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Product Liability Claims Against Overseas Manufacturers and Suppliers Lacking Presence or Assets in the U.S.

How Businesses Outsourcing Production Protect Themselves and What Injured Plaintiffs Can Do to Recover

Recording of a 90-minute CLE video webinar with Q&A

This program is included with the Strafford CLE Pass. Click for more information.
This program is included with the Strafford All-Access Pass. Click for more information.

Conducted on Wednesday, June 7, 2023

Recorded event now available

or call 1-800-926-7926

This CLE course will discuss what U.S. businesses that manufacture overseas must do from the beginning to ensure that their contracts with overseas manufacturers are enforceable, that the overseas manufacturer complies with negotiated terms, and that U.S. companies are indemnified for injuries incurred by the product's end users. The program will then discuss how plaintiffs that wish to recover from non-domestic defendants for product liability or other personal injuries can best position themselves for successful recovery when the defendant has no assets or presence in the U.S.


Many products sold by U.S. businesses are made thousands of miles away by a company that has no presence or assets within the United States. If that finished product or a component in that product causes personal injury or property damage due to a defect or failure to warn, both the injured party and the U.S. seller may wish to recover damages from the overseas producer either directly or by way of indemnification.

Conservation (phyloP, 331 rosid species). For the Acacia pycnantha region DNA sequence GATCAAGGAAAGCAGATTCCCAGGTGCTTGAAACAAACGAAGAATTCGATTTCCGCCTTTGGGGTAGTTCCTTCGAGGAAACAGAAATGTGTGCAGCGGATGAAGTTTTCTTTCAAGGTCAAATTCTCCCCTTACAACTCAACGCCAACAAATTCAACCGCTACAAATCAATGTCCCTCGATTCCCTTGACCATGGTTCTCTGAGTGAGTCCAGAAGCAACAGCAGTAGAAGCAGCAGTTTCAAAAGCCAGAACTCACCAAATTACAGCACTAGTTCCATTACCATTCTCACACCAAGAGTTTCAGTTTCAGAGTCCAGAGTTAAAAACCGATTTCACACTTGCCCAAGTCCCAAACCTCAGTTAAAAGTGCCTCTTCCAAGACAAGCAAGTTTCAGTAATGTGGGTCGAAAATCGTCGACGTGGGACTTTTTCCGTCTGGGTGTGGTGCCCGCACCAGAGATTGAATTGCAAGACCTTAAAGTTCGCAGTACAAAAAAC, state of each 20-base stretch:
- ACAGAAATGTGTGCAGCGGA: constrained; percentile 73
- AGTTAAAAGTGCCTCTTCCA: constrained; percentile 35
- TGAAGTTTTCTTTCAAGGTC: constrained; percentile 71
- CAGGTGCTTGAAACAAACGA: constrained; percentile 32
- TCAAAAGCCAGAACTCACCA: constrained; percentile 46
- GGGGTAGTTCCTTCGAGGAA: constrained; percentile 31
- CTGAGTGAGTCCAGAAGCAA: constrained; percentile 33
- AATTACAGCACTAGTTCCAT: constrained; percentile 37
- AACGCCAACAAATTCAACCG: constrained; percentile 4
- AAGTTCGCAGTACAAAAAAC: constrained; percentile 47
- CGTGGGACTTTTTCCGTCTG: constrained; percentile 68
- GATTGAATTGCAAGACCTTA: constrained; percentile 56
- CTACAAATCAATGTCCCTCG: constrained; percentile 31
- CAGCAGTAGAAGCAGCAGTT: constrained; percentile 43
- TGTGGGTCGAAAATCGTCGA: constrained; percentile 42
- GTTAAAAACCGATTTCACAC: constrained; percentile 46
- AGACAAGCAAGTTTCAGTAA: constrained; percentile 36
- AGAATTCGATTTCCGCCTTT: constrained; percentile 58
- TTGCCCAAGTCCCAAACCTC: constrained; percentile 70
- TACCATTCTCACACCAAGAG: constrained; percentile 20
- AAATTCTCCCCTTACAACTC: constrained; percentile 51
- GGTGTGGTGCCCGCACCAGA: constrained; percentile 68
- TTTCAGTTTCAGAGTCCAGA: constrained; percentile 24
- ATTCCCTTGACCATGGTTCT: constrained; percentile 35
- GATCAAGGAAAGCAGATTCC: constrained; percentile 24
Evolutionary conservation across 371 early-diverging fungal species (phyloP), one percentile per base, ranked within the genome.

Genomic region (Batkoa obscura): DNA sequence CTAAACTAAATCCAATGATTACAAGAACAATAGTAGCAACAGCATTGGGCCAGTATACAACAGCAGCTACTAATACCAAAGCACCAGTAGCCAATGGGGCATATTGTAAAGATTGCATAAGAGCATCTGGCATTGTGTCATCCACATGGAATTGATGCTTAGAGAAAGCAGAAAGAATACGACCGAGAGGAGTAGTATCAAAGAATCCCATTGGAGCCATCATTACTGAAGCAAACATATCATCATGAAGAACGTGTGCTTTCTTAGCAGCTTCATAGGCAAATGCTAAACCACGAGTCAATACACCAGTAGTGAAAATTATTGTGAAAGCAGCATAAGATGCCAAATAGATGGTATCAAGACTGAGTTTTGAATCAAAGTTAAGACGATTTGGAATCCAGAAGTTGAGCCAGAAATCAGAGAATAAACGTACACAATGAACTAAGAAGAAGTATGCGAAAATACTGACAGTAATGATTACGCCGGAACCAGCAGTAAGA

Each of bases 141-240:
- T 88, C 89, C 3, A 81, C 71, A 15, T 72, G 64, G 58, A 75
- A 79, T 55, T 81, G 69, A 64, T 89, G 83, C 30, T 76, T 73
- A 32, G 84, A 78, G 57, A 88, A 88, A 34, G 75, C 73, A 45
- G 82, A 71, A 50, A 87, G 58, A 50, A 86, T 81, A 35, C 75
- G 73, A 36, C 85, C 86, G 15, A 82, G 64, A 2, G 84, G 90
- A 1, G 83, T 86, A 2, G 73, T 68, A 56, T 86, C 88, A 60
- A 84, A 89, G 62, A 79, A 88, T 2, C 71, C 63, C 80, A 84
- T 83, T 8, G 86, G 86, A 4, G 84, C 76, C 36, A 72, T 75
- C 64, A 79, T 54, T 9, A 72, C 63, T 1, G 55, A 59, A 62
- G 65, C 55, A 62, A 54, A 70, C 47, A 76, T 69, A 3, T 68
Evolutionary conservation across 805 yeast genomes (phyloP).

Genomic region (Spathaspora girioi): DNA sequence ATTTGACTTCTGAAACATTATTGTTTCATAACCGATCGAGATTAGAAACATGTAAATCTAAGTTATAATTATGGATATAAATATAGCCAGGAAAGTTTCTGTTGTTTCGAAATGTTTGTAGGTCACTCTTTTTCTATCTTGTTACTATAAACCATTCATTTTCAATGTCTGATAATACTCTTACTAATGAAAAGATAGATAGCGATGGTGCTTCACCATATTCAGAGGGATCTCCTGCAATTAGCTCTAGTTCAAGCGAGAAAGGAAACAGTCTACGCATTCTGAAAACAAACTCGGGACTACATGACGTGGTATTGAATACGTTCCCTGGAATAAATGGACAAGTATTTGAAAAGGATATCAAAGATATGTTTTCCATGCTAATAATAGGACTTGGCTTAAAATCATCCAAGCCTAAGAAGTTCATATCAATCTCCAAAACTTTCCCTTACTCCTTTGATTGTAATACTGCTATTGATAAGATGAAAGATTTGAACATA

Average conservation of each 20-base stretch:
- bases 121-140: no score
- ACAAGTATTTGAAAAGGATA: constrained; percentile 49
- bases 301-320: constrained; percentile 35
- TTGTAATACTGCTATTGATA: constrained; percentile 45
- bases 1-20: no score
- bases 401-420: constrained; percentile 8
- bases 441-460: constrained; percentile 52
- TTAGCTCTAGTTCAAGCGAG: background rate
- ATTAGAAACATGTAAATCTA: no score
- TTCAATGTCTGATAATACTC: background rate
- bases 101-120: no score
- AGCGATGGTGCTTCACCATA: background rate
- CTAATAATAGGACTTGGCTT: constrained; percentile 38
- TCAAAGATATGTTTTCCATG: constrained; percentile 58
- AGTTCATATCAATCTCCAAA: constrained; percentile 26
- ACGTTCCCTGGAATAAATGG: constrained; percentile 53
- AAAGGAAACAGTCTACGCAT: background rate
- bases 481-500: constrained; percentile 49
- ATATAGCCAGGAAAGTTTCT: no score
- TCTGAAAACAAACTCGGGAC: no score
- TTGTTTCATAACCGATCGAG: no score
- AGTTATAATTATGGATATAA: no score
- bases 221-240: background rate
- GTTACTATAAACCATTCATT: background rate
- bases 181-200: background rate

Before contracting with overseas producers, and in particular those in China, businesses must carefully negotiate and meticulously document their arrangements.

U.S. plaintiffs--whether businesses or individuals--seeking redress from manufacturing defendants that have no, or intentionally superficial, presence within the U.S. must first identify recoverable assets before they attempt to file suit in the U.S. or another jurisdiction.

Listen as this experienced panel first guides counsel through the negotiation, due diligence, and contracting process and then discusses best practices for recovering compensation from overseas manufacturers for damages caused by defective products or components.



  1. Protections for businesses outsourcing production
    1. Structural protection
    2. Due diligence
    3. Contracts
  2. Identifying and recovering assets in non-U.S. jurisdictions
    1. Procedural and jurisdictional hurdles
    2. Importance of local contacts


The panel will review these and other relevant matters:

  • How does a business manufacturing overseas protect itself on the front end?
  • Can injured plaintiffs leverage the agreements between the U.S. company and its non-U.S. manufacturer to obtain recovery?
  • What should be considered before filing suit in the U.S. against a non-U.S. company?
  • Will a U.S. judgment be enforceable outside the U.S.?
  • What are the important issues with products made in key places like Mexico or China?
  • Are the issues different with Canadian companies?


Harris, Dan
Dan Harris

Harris Bricken

Mr. Harris is internationally regarded as a leading authority on legal matters related to doing business in China and...  |  Read More

Krys, Kenneth
Kenneth M. Krys

Executive Chairman & Founder
KRyS Global

Mr. Krys' diverse experience, including a stint as the head of enforcement for the local financial services...  |  Read More

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